Alan Schorr’s Case of The Week ending January 25, 2013

Cornacchiulo v. Alternative Investment Solutions, Inc., 2013 WL 238189 (App. Div. January 23, 2013) (unpublished)

This week’s case, Cornacchiulo v. Alternative Investment Solutions, Inc., provides a good example of some of the problems that plaintiffs can encounter when they decide to file a claim with the Division on Civil Rights and then decide to file suit.

Francis Cornacchiulo alleges that he was a vice president of the defendant beginning July 2008 and was terminated April 2009. He suffered from symptoms of multiple sclerosis during part of his time of employment. Cornacchiulo alleges that management executed a plan to terminate plaintiff for purported inadequate performance when, in fact, he had performed well in his position.

He filed, pro se, an EEOC charge on June 20, 2009, and a day later, signed an addendum dual filing his claim with the NJ Division on Civil Rights (“DCR”). The EEOC returned a decision in October 2009, which is remarkably quick. The EEOC concluded that it was “unable to conclude that the information establishes a violation of federal law….” It has been my experience that EEOC claims are rarely resolved inside of a year, and DCR claims often take two years or more. In fact, the DCR did not even get around to notifying Mr. Cornacchiulo that it has received a charge filed with the EEOC until three months after the EEOC had already made its decision and issued a Right to Sue Notice.

Mr. Cornacchiulo did nothing else until April 2011, when he retained an attorney who filed suit on April 8, 2012, just under the two year statute of limitations deadline. Apparently his counsel was either unaware or was under the misapprehension that the DCR had issued a determination or that they would not be making one. On April 29, 2011, the DCR sent a letter, which appears not to have been copied to the plaintiff or counsel, advising that a determination had been made and the DCR was closing its file. The defendant filed a motion to dismiss, arguing that the EEOC finding coupled with the letter from the DCR was equivalent to a “No Probable Cause” ruling from the DCR. The Plaintiff tried to withdraw the claim from the DCR by letter in May 2011, but in June, the Superior Court dismissed the Complaint on that basis.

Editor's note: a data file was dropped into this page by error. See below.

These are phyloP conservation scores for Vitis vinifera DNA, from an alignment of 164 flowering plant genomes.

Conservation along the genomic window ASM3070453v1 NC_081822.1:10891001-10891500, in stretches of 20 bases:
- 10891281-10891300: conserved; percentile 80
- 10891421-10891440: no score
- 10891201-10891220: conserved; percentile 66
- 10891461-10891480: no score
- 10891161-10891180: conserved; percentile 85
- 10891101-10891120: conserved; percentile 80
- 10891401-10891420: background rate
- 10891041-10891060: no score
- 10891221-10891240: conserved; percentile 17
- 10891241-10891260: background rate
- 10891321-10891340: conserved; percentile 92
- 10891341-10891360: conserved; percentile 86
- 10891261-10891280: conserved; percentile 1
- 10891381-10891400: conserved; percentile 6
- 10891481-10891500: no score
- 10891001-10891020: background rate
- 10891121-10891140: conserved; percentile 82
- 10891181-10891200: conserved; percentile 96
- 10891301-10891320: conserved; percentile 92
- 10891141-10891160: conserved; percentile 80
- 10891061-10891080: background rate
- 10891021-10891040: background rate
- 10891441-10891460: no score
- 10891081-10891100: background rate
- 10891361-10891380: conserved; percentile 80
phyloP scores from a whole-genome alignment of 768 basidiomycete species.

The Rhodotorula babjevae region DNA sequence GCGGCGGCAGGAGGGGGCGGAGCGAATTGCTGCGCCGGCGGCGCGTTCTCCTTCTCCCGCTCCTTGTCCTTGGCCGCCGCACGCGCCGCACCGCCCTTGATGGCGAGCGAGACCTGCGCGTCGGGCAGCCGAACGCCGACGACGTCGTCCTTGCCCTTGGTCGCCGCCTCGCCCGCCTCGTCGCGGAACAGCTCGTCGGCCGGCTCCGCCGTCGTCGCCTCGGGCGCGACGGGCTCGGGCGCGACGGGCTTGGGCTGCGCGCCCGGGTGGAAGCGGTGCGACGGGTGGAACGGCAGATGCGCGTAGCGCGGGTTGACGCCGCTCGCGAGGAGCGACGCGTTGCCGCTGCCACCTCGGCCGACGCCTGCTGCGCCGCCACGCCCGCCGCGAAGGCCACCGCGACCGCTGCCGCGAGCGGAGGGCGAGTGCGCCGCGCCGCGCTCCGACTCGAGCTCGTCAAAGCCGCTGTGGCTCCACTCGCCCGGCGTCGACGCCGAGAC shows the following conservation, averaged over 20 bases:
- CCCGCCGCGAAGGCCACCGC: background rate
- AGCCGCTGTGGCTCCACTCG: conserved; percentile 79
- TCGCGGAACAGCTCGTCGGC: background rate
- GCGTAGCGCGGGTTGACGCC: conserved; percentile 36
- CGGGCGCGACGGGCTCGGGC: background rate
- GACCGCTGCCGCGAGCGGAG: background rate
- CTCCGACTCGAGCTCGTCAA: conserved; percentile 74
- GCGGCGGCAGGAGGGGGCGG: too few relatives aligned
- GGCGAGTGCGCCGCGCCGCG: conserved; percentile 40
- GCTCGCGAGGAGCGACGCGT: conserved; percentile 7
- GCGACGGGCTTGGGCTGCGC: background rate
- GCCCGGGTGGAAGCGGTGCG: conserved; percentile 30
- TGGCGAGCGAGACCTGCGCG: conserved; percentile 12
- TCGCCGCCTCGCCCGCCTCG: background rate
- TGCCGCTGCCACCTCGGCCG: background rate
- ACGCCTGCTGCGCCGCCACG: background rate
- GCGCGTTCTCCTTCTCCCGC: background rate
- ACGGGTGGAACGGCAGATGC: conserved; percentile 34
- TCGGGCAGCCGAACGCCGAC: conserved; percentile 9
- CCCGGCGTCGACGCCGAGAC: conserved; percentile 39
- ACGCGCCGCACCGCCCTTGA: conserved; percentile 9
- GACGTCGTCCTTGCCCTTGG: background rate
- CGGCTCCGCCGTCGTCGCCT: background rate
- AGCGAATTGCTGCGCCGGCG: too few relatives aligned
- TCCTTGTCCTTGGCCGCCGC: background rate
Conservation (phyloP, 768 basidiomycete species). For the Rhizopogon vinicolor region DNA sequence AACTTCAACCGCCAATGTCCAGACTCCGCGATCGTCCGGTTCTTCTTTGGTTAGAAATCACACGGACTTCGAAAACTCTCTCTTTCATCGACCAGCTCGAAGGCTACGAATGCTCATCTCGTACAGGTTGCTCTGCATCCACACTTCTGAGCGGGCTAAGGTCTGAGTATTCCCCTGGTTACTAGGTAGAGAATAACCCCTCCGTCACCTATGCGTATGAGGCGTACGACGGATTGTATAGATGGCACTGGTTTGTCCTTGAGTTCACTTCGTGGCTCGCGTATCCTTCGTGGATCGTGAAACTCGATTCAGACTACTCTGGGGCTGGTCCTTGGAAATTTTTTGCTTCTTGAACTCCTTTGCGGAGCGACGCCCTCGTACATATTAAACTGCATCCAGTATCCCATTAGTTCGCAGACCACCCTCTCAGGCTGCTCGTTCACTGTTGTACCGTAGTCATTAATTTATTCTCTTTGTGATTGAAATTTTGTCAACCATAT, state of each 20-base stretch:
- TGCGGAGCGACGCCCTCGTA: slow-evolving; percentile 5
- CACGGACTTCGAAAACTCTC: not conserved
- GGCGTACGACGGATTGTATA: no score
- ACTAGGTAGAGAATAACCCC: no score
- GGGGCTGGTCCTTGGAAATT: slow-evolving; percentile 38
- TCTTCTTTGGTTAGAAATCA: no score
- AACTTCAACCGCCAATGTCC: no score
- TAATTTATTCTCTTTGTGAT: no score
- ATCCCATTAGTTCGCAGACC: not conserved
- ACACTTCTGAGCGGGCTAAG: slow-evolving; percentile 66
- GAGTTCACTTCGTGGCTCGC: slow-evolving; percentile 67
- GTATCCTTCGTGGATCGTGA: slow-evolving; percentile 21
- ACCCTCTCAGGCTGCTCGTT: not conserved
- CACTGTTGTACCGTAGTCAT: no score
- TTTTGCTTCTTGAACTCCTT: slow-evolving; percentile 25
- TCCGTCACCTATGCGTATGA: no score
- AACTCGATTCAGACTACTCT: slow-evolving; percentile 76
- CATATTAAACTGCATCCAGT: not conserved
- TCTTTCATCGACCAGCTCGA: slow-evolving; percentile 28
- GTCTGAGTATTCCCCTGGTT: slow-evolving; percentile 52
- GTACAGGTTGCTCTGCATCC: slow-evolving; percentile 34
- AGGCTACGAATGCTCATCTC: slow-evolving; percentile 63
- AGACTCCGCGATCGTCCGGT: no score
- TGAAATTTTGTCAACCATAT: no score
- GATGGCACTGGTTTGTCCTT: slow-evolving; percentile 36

The plaintiff appealed, and on June 19, 2012, the Appellate Division affirmed the dismissal. Cornacchiulo v. Alternative Investment Solutions, Inc., 2012 WL 2285185 (App. Div. 2012) (unpublished). The Appellate Division ruled that “because the NJDCR issued a final determination before plaintiff withdrew his administrative charge, plaintiff’s lawsuit was barred by N.J.S.A. 10:5–27. Plaintiff’s recourse was a right to appeal the NJDCR’s final determination pursuant to N.J.S.A. 10:5–21.” The plaintiff had already filed that appeal with the DCR and it was pending while the Appellate Division made its ruling. The Appellate Division does not explain why it did not simply combine the two appeals, since they were clearly related and the App. Div. clearly knew about the second appeal.

In any event, this week, the Appellate Division reaffirmed, again explaining that the decision to go to the DCR constituted an election of remedies, and having made a determination which the Court found to be equivalent to a Finding of No Probable Cause, the Plaintiff’s claims were barred. This case is instructional for some important practice pointers.

Unlike the EEOC, New Jersey plaintiffs are not required to file with the DCR prior to filing suit. This is a huge advantage of New Jersey law. But also unlike the EEOC, which is not required to make a Finding, and can instead issue a Right to Sue letter stating that it is unable to make a determination, the DCR must either find Probable Cause, in which case it must offer to represent the claimant, or make a “Finding of No Probable Cause” which is a final determination which permanently extinguishes the right to sue under the LAD. I have always found this trade-off to be quite fair and very workable. If a claimant does not want to risk a Finding of No Probable Cause, simply do not dual file with the DCR, or better yet, don’t file at all. The DCR simply does not have the funding or resources to properly investigate to conclusion every case it gets.

In the event that a client has filed pro se with the EEOC or the DCR, plaintiffs’ counsel should be very careful to get a letter from the DCR stating that they have dismissed or withdrawn the claim without making a Finding. Once they actually make a Finding, it is too late. I have found the DCR very easy to work with, and a simple phone call to the Director or an Assistant Director, followed by a letter, is usually enough to assure that your client will be protected from the dreaded “Kiss of Death” of a Finding of No Probable Cause. Just make sure to quiz your client very carefully about administrative claims they may have made, and if plaintiffs’ counsel has chosen to file with the EEOC for some reason, make sure that the DCR letter of withdrawal without Finding is safely in possession before bringing suit.

This case should not be taken as bad law, but as a warning that, while we have a workable system administrative system in New Jersey, plaintiffs’ counsel must take great care in protecting claims from the Kiss of Death.

Plaintiff’s counsel: James E. Burden and Neil Mullin, Smith Mullin, LLC

DCR Counsel: Charles S. Cohen, DAG (on second appeal only)

Defendants’ counsel: James H. Forte, Saiber, LLC (First Appeal); Sean R. Kelly on the second appeal.

Appellate Judges: A.A. Rodriguez and Ashrafi (on first appeal); Fuentes and Ashrafi on the second appeal.